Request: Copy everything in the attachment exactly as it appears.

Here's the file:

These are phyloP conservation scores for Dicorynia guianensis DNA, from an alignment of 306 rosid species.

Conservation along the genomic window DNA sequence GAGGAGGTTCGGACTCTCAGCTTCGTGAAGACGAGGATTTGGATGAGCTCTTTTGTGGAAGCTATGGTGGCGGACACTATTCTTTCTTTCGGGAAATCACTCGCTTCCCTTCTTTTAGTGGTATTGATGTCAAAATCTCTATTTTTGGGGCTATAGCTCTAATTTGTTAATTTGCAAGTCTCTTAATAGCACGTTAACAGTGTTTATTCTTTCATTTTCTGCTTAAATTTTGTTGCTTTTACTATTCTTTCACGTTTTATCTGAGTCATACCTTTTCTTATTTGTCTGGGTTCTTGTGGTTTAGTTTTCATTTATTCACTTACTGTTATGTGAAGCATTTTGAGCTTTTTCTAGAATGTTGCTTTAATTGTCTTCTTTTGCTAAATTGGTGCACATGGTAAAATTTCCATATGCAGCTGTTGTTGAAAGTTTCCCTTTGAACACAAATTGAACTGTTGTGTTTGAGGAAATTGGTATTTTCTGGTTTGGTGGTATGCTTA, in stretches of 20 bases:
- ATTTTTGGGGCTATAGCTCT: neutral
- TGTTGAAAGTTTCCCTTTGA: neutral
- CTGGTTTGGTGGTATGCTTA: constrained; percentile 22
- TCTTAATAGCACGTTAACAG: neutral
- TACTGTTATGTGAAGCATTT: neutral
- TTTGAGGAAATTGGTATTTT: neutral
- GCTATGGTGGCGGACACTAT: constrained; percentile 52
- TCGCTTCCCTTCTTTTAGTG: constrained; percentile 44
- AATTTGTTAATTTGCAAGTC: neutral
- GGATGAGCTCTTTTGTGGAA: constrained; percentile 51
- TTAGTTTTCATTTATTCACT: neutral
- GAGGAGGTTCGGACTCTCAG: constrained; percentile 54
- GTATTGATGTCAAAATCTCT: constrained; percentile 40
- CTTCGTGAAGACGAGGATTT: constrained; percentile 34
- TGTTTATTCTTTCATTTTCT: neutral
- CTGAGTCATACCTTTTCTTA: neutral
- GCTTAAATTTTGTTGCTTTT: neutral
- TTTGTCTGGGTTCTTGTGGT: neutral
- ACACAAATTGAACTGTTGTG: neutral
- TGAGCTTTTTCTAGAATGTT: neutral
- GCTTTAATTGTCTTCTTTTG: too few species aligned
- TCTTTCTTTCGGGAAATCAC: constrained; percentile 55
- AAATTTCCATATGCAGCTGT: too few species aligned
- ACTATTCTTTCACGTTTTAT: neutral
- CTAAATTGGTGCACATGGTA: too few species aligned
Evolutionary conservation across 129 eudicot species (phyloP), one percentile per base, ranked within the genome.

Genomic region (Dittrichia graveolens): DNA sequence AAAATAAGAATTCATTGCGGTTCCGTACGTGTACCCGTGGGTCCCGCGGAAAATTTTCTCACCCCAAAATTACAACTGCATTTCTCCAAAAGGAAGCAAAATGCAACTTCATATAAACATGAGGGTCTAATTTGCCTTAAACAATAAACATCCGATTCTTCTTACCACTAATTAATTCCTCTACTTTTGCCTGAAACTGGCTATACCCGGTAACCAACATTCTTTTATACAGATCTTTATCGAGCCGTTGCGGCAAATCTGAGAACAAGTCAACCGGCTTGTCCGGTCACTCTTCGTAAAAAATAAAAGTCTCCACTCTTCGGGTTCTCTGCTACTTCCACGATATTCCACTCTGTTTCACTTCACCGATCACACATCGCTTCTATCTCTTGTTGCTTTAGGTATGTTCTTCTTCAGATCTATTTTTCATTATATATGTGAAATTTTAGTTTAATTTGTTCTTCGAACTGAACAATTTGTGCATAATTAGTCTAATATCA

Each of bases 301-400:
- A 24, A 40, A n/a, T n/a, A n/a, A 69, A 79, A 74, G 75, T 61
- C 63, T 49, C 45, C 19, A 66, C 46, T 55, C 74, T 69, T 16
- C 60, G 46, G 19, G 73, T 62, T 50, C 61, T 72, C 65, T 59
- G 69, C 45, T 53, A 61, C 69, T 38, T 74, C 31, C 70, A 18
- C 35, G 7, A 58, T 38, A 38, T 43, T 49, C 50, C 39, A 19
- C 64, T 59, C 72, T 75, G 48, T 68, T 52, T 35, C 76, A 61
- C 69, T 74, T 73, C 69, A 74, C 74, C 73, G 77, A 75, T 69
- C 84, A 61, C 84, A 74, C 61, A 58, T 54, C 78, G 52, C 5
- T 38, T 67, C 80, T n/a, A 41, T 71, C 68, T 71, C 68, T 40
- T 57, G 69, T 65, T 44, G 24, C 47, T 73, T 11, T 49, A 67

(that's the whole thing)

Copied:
These are phyloP conservation scores for Dicorynia guianensis DNA, from an alignment of 306 rosid species.

Conservation along the genomic window DNA sequence GAGGAGGTTCGGACTCTCAGCTTCGTGAAGACGAGGATTTGGATGAGCTCTTTTGTGGAAGCTATGGTGGCGGACACTATTCTTTCTTTCGGGAAATCACTCGCTTCCCTTCTTTTAGTGGTATTGATGTCAAAATCTCTATTTTTGGGGCTATAGCTCTAATTTGTTAATTTGCAAGTCTCTTAATAGCACGTTAACAGTGTTTATTCTTTCATTTTCTGCTTAAATTTTGTTGCTTTTACTATTCTTTCACGTTTTATCTGAGTCATACCTTTTCTTATTTGTCTGGGTTCTTGTGGTTTAGTTTTCATTTATTCACTTACTGTTATGTGAAGCATTTTGAGCTTTTTCTAGAATGTTGCTTTAATTGTCTTCTTTTGCTAAATTGGTGCACATGGTAAAATTTCCATATGCAGCTGTTGTTGAAAGTTTCCCTTTGAACACAAATTGAACTGTTGTGTTTGAGGAAATTGGTATTTTCTGGTTTGGTGGTATGCTTA, in stretches of 20 bases:
- ATTTTTGGGGCTATAGCTCT: neutral
- TGTTGAAAGTTTCCCTTTGA: neutral
- CTGGTTTGGTGGTATGCTTA: constrained; percentile 22
- TCTTAATAGCACGTTAACAG: neutral
- TACTGTTATGTGAAGCATTT: neutral
- TTTGAGGAAATTGGTATTTT: neutral
- GCTATGGTGGCGGACACTAT: constrained; percentile 52
- TCGCTTCCCTTCTTTTAGTG: constrained; percentile 44
- AATTTGTTAATTTGCAAGTC: neutral
- GGATGAGCTCTTTTGTGGAA: constrained; percentile 51
- TTAGTTTTCATTTATTCACT: neutral
- GAGGAGGTTCGGACTCTCAG: constrained; percentile 54
- GTATTGATGTCAAAATCTCT: constrained; percentile 40
- CTTCGTGAAGACGAGGATTT: constrained; percentile 34
- TGTTTATTCTTTCATTTTCT: neutral
- CTGAGTCATACCTTTTCTTA: neutral
- GCTTAAATTTTGTTGCTTTT: neutral
- TTTGTCTGGGTTCTTGTGGT: neutral
- ACACAAATTGAACTGTTGTG: neutral
- TGAGCTTTTTCTAGAATGTT: neutral
- GCTTTAATTGTCTTCTTTTG: too few species aligned
- TCTTTCTTTCGGGAAATCAC: constrained; percentile 55
- AAATTTCCATATGCAGCTGT: too few species aligned
- ACTATTCTTTCACGTTTTAT: neutral
- CTAAATTGGTGCACATGGTA: too few species aligned
Evolutionary conservation across 129 eudicot species (phyloP), one percentile per base, ranked within the genome.

Genomic region (Dittrichia graveolens): DNA sequence AAAATAAGAATTCATTGCGGTTCCGTACGTGTACCCGTGGGTCCCGCGGAAAATTTTCTCACCCCAAAATTACAACTGCATTTCTCCAAAAGGAAGCAAAATGCAACTTCATATAAACATGAGGGTCTAATTTGCCTTAAACAATAAACATCCGATTCTTCTTACCACTAATTAATTCCTCTACTTTTGCCTGAAACTGGCTATACCCGGTAACCAACATTCTTTTATACAGATCTTTATCGAGCCGTTGCGGCAAATCTGAGAACAAGTCAACCGGCTTGTCCGGTCACTCTTCGTAAAAAATAAAAGTCTCCACTCTTCGGGTTCTCTGCTACTTCCACGATATTCCACTCTGTTTCACTTCACCGATCACACATCGCTTCTATCTCTTGTTGCTTTAGGTATGTTCTTCTTCAGATCTATTTTTCATTATATATGTGAAATTTTAGTTTAATTTGTTCTTCGAACTGAACAATTTGTGCATAATTAGTCTAATATCA

Each of bases 301-400:
- A 24, A 40, A n/a, T n/a, A n/a, A 69, A 79, A 74, G 75, T 61
- C 63, T 49, C 45, C 19, A 66, C 46, T 55, C 74, T 69, T 16
- C 60, G 46, G 19, G 73, T 62, T 50, C 61, T 72, C 65, T 59
- G 69, C 45, T 53, A 61, C 69, T 38, T 74, C 31, C 70, A 18
- C 35, G 7, A 58, T 38, A 38, T 43, T 49, C 50, C 39, A 19
- C 64, T 59, C 72, T 75, G 48, T 68, T 52, T 35, C 76, A 61
- C 69, T 74, T 73, C 69, A 74, C 74, C 73, G 77, A 75, T 69
- C 84, A 61, C 84, A 74, C 61, A 58, T 54, C 78, G 52, C 5
- T 38, T 67, C 80, T n/a, A 41, T 71, C 68, T 71, C 68, T 40
- T 57, G 69, T 65, T 44, G 24, C 47, T 73, T 11, T 49, A 67